UK anglers urged to be vigilant for invasive pink salmon

Pacific salmon a threat to already fragile wild Atlantic populations. 

The UK Environment Agency (EA) is urging anglers to report unusual catches or sightings of invasive pink salmon after unprecedented numbers have been detected further south than previously observed.

The salmon have already been caught this year in the Ness in the Highlands.

Pink salmon, which can be identified by large black oval spots on its tail, could carry diseases which threaten native fish stocks.

EA specialists have predicted that the fish (also known as humpback salmon), will be spotted in North East and North West rivers over the coming weeks.

“Wild Atlantic salmon stocks are already under great pressure from a variety of sources,” said Simon Toms, National Fisheries Management Team Leader at the EA.

“The introduction of novel parasites or diseases from invasive species, such as Pacific pink salmon, could represent an additional risk to the species.”

Soviet experiment
Pink salmon (Onchorhyncus gorbuscha) originate from the northern Pacific Ocean. Following an initiative to develop a net fishery in Northern Russia by Soviet scientists,  the species was successfully introduced to rivers draining into the White Sea in 1959.

Since then, the fish have been observed in variable numbers in Norwegian waters, and have now established self-sustaining populations in rivers in Russia, Finland and Northern Norway.

In 2017, pink salmon were also caught in rivers in the UK and Ireland, in countries in mainland western Europe, as well as in Iceland and on the east coast of Canada.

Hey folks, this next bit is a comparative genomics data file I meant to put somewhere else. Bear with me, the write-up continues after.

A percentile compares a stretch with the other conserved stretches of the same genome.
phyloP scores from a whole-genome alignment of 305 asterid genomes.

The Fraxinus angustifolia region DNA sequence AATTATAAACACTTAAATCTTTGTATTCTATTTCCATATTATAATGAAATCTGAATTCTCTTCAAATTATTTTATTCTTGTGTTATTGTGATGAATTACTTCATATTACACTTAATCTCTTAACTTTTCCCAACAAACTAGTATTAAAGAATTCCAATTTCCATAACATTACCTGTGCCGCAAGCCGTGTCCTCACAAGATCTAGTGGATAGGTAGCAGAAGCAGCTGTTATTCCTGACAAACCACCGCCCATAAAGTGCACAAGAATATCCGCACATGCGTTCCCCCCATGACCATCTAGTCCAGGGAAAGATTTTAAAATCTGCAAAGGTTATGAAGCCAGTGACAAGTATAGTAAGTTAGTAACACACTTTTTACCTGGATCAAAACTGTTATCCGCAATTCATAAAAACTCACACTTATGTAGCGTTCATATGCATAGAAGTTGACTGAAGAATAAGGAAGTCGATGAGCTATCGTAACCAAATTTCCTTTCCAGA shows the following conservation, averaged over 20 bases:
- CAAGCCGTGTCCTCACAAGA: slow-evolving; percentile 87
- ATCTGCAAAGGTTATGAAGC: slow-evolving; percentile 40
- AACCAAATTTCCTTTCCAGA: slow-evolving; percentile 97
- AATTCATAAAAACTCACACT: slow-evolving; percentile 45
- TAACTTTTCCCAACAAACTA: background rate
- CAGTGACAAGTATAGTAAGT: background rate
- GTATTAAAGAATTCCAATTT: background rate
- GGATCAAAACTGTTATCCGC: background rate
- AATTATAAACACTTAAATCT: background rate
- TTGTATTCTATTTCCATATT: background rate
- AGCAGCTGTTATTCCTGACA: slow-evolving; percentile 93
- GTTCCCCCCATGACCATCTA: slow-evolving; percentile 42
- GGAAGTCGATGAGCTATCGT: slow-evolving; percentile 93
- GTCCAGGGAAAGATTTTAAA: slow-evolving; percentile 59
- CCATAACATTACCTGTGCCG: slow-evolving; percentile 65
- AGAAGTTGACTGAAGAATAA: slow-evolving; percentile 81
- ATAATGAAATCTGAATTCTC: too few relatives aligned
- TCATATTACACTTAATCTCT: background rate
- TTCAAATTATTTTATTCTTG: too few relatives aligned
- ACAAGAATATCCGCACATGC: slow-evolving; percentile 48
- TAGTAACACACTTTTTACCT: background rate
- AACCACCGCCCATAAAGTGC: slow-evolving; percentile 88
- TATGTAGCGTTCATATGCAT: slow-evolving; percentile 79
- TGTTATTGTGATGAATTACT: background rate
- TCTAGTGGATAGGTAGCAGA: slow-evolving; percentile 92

Atlantic threat: invasive pink salmon seen in the Norwegian river, Guddalselva in the summer in 2017

Rivers across northern Europe already under threat
Increased recent sightings of pink salmon in the UK this year follow reports from Norway earlier this summer where an influx of the unwanted fish have forced locals to take measures to prevent the pink salmon’s takeover. According to the local Fishing and Hunting Association in Sør-Varanger, traps in one of the local rivers in the course of only nine days caught as many a 2,700 pink salmon.

The Norwegian Environment Agency has proposed the establishing of a national competence group for combating humpback salmon to make regional plans for the eradication of the fish, coordination of measures and supervision of the removal of invasive species from individual rivers across the country.

In both 2017 and 2019, rivers in Finnmark province in the north of Norway recorded their highest ever numbers of spawning humpback salmon. With the fish tending to spawn en masse every other year, some are predicting this may be the worst year yet. 

“The biggest intrusion of humpback salmon occurs in the rivers in Eastern Finnmark, so this is where it is most important to direct the effort. If we manage to fish out most of the humpback salmon in this area, we will establish a buffer zone against humpback salmon from Russia. This will be an important measure to prevent further spread of humpback salmon to the west and south of Norway,” said Ellen Hambro, director of the Norwegian Environment Agency.

In the UK, previously, pink salmon have been caught in the River Tyne at Wylam and in other locations across Cornwall, Wales, Scotland and western Ireland. Examinations revealed that no notable disease or novel parasites were detected. However, the Environment Agency has stressed the need to remain watchful and will continue to investigate the possible risk posed by pink salmon.

Data collected will help the Environment Agency and fisheries researchers better understand how to manage the arrival of pink salmon in the UK.



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